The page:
An Interview with Shanel Fields, Founder of MD Ally

Shanel Fields, Founder of MD Ally

Founder Visibility is an interview series that highlights founders that inspire us and shares how they found their firsts: co-founder, customer, capital, and confidence.

Shanel is the Founder of MD Ally — a platform that enables innovative EMS providers to optimize community-based medical services, establish strong patient-provider relationships, and ensure great clinical and financial outcomes for their non-emergency patients. As a passionate tech professional, Shanel explains her motivation behind starting her company and provides insight into leading her company as a solo founder and words of wisdom for all first-time founders. Read her story below.

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If you think about it, the first employees at a company make up its founding team; it doesn’t necessarily need two co-founders. I built a founding team that worked really well together and helped launch MD Ally.
— Shanel Fields, Founder of MD Ally

Tell us a little bit about yourself and your journey leading up to starting your company.

My background is in healthcare and public safety technology. I started off leading teams for AT&T as my first role. I did that for quite a while before going over to a company called athenahealth, a healthcare technology company, where I led enterprise-level teams focused on national health systems, payors, and independent health entities. After that, I went to business school at Wharton and focused on healthcare (EMS) innovation. I started MD Ally after I learned that certain — particularly low-income and indigent — communities have higher rates of dead-on-arrivals. They also have less access to routine care that plagues them both clinically and financially. The cause of that is longer ambulance wait times and utilizing emergency care as their primary care. That decreases ambulance availability, overcrowds emergency rooms, and drives billions in excess cost. I’ve been entrepreneurial all my life, and I always knew I would start a company, so I launched MD Ally while I was at Wharton.

I spent the first year traveling around the country. I did several ride-alongs with first responders and dispatchers to look at the technical systems they were utilizing and create a way to integrate telehealth into their systems. What we do is we allow dispatchers to send those non-emergency callers over to telehealth.

I have a strong love and passion for public safety — my father was a volunteer EMT, my sister was a member of the military police, so this was a space that I’ve always loved and wanted to provide technology to help overcome pervasive challenges. There’s a lot of opportunity for innovation in public safety, and it’s an industry that can be fairly siloed, so through MD Ally, my goal is to build out technology for public safety systems that expands their current capabilities.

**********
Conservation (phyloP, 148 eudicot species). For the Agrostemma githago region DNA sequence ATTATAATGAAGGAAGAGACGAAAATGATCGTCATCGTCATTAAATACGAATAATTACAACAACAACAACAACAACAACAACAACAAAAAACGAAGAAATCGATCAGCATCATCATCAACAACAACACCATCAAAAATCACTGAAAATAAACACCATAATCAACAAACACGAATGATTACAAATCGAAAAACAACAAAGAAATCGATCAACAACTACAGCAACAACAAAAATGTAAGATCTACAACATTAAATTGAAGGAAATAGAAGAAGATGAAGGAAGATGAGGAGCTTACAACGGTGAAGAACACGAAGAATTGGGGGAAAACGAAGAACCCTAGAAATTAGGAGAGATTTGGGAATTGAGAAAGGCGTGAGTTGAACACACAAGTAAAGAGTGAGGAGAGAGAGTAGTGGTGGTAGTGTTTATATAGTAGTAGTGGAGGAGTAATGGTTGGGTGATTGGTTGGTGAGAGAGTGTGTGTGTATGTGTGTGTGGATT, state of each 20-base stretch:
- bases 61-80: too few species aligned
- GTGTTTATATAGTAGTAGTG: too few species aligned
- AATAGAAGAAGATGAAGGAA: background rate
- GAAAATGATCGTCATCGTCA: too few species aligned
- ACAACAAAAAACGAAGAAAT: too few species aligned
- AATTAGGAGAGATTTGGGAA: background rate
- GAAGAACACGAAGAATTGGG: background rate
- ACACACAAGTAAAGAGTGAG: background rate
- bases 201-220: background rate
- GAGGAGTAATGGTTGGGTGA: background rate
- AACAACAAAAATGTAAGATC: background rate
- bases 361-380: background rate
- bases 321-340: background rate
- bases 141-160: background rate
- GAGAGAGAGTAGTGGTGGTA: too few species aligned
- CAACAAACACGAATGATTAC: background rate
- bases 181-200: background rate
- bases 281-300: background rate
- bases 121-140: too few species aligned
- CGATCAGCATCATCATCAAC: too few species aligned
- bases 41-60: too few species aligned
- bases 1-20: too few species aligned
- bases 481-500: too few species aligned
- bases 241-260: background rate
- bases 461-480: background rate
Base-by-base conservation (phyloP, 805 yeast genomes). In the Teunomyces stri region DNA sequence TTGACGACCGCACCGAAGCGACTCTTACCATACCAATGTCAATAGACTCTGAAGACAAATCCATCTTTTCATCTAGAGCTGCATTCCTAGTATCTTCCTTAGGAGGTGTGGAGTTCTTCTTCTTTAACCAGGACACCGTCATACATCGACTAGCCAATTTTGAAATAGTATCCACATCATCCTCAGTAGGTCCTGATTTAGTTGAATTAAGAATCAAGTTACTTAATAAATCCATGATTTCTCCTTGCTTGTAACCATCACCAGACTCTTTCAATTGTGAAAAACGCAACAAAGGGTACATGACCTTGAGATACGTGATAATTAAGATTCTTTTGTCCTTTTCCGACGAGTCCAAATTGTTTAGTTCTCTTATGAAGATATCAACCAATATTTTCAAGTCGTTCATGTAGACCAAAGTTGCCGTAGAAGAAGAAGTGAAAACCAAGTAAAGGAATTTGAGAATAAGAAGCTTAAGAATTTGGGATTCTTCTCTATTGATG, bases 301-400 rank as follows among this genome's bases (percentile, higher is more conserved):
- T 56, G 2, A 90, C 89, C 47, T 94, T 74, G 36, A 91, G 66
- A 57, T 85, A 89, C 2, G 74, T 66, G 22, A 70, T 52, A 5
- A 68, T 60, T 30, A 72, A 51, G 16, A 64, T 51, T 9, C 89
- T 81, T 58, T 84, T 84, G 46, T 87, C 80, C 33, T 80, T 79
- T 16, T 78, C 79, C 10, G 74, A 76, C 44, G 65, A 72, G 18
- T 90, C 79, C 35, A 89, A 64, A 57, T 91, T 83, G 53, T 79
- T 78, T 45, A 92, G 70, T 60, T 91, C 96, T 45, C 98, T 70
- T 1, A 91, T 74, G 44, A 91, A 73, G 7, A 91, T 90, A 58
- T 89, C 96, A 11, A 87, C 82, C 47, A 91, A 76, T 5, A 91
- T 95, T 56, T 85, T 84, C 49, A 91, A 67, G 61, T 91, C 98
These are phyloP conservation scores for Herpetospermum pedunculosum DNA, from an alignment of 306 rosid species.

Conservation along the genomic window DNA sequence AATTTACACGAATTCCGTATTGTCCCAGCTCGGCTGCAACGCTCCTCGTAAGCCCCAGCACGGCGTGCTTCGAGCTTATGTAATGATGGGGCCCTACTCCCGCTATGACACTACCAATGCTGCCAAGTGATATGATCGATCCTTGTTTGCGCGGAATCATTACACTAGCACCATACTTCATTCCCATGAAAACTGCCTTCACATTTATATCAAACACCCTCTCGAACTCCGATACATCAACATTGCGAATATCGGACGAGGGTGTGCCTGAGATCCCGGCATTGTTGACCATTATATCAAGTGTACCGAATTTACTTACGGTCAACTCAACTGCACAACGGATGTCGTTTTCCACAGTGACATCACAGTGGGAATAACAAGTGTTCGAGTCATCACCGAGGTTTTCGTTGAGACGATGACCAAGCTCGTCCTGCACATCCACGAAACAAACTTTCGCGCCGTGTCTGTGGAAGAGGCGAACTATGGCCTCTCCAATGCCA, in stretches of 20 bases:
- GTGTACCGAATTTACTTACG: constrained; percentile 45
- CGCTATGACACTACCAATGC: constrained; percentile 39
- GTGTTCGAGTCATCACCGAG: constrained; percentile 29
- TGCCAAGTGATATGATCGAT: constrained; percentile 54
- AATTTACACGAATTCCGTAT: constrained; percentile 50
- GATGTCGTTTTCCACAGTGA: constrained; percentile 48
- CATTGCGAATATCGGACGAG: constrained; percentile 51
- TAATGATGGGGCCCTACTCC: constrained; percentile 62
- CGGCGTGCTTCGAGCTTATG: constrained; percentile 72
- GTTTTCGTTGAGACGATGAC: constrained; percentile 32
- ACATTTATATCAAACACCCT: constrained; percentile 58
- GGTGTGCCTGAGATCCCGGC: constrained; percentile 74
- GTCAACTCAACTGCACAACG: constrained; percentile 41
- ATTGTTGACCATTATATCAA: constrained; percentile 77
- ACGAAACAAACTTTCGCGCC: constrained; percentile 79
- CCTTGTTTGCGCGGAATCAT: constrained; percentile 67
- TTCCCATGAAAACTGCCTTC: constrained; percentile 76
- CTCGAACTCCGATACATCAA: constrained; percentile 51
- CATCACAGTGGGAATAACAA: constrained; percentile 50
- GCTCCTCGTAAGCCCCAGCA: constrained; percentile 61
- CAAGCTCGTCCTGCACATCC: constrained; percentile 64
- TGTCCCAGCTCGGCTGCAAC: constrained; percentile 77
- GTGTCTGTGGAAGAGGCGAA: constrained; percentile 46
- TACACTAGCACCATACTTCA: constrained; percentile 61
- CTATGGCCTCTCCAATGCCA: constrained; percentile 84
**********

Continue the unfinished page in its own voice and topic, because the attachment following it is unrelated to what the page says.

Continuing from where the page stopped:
What were some of the challenges you’ve faced at the earliest points of your startup journey?

I guess the most obvious challenge was not having a dedicated co-founder. However, I did have folks early on that came to work with me and support the vision, as well as helped build out the company. They were really essential to getting the company to where it is today, even if they weren’t traditional “co-founders.”

If you think about it, the first employees at a company make up its founding team; it doesn’t necessarily need two co-founders. I built a founding team that worked really well together and helped launch MD Ally.

How did you find your first customer?

Cold outreach — you’ve just got to get out there! I reached out to many public safety systems and talked about what I was doing, which is essentially how I found my first customer.

It’s sort of the same concept as a founding team. You’ve got to find customers that will found the company with you, as well. We were fortunate to find really kindred spirits that were very innovative, forward-thinking, and truly aligned with our vision from the very beginning.

How did you come across your initial check?

Our first round was led by Red and Blue Ventures, which is a great Penn-Wharton venture fund. I met one of the partners, Brett Topche, in an entrepreneurship course I was taking at Wharton with Professor Laura Huang. At the end of the semester, our final exam was to pitch to investors, and he was on the panel that we were pitching to. I had been working on MD Ally from the very start of business school, so I pitched it. Afterwards, I went up to the panelists and got their cards, which was a great decision on my part. We built a relationship over time and met up for coffee every quarter! They were able to see us build the business over time and eventually offered to lead our round, which is how we got our first check and million in funding.

What is one piece of advice you would give to your younger self before starting your company?

Take more breaks, especially in the beginning when you’re a full-time business school student.

When you start off, you have a high level of energy and excitement, which eventually leads to working crazy hours. Other successful CEOs taught me that you need to think about creating an infrastructure that allows you to operate in a sustainable way because burnout is real and you have to avoid that. I’m grateful that I have.

Thank you for sharing your story with us, Shanel.

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